Bill Desert Dawg1 Heintz
Well, I see that ESPN has come out with their pre-season predictions.
Vancouver Canuck fans are bemused to see their team ranked 12th in the Western Conference. Edmonton Oiler fans are overjoyed that their team is finally receiving some much deserved respect with ESPN’s rank of 5th in the conference. Now, leaving aside ESPN’s rather dubious commitment to hockey, and therefore their writer/columnist’s lack of hockey knowledge (say compared to their knowledge of NASCAR), lets just talk about predictions in general.
Now that I’m done slagging ESPN, I submit that Canada’s TSN, or any major newspaper across the continent who indulges themselves, and their readers with “early predictions” has just got it all so wrong headed, I’d like to move that we dispense with them all together. The gazing into the crystal ball that ESPN has foisted on the public is pretty much based on last year’s records and the moves that were made early in the free agent system. So last year the Canucks finished first in the North West. Roberto Luongo closed the door after Christmas and Alain Vigneault was the coach of the year. The pop gun offense that Dave Nonis promised to fix? Well, they got Byron Ritchie and Brad Isbister. OKay, no problemo. So the pundits decided that Big Roberto would once again stand on his head for 82 games and Alain Vigneault would make more coach-of-the-year type decisions. So first place in the NW Division and a good run at the cup, where, if they were lucky, they wouldn’t run into those powerful Anaheim Ducks too early and maybe even have shot at the big enchilada.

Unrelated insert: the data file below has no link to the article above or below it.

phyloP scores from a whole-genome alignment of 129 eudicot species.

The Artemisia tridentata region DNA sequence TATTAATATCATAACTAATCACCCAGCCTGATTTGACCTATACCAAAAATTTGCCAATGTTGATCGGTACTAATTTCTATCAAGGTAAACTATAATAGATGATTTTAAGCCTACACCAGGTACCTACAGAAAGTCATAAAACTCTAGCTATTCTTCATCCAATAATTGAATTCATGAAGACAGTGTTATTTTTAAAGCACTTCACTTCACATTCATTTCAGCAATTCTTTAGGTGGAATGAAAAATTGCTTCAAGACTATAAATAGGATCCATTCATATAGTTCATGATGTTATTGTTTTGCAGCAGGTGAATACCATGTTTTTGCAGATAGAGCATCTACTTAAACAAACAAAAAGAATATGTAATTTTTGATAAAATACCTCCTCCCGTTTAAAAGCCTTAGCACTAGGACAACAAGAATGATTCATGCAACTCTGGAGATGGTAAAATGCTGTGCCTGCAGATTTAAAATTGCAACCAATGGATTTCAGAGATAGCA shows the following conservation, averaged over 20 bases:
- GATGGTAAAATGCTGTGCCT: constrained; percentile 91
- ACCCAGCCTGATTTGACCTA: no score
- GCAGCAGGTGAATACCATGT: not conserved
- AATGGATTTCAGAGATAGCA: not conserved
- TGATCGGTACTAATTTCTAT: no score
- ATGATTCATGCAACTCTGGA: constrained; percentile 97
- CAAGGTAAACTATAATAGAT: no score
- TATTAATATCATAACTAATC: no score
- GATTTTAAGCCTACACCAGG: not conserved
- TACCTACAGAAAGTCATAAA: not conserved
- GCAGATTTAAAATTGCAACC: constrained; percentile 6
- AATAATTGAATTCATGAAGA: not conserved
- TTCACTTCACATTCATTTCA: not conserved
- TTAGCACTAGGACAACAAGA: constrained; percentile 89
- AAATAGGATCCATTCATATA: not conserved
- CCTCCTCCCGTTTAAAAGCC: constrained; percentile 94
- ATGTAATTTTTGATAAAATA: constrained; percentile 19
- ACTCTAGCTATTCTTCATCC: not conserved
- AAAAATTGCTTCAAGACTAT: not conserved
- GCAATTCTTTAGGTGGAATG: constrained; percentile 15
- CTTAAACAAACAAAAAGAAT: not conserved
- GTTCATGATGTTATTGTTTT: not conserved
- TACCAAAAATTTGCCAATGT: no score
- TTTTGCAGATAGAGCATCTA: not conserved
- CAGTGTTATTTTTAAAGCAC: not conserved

But the Canucks missed the playoffs.
Ouch. Didn’t that one coming.
Sure there were injuries to the defence. And Big Lou finished the year worried about his family. And Markus looked even less interested than usual. And Daniel Sedin couldn’t even take a pass on his backhand, let alone score a goal in the last dozen games.
But again, the point is, the predictions were made based on the previous year.
The best of these predictions are done just after the pre-season. At least the writers are basing it on info trickling across their desks from other major league cities. But these same writers often confuse pre-season records, where many teams give everyone except their Aunt Mathilda a chance to play, with regular season success.
So Edmonton finished strong last year and Detroit was suddenly unbeatable. Yes, I know, most people picked Detroit to win the Central Division. Quite the accomplishment that.
But success in the regular season is based on a host of complicated, and interelated factors. I suggest that if one could really program these factors into the right super computer, you’d might get a a better shot at figuring out any given team’s chance for success.
But these are sports writers.
Some of these guys watch NASCAR for God sakes. And please, if you are reading this don’t get upset about me making fun about NASCAR. I do it a lot. Got a lot of them pissed at me one time and they chased me in their cars. But I lost them.
I turned right.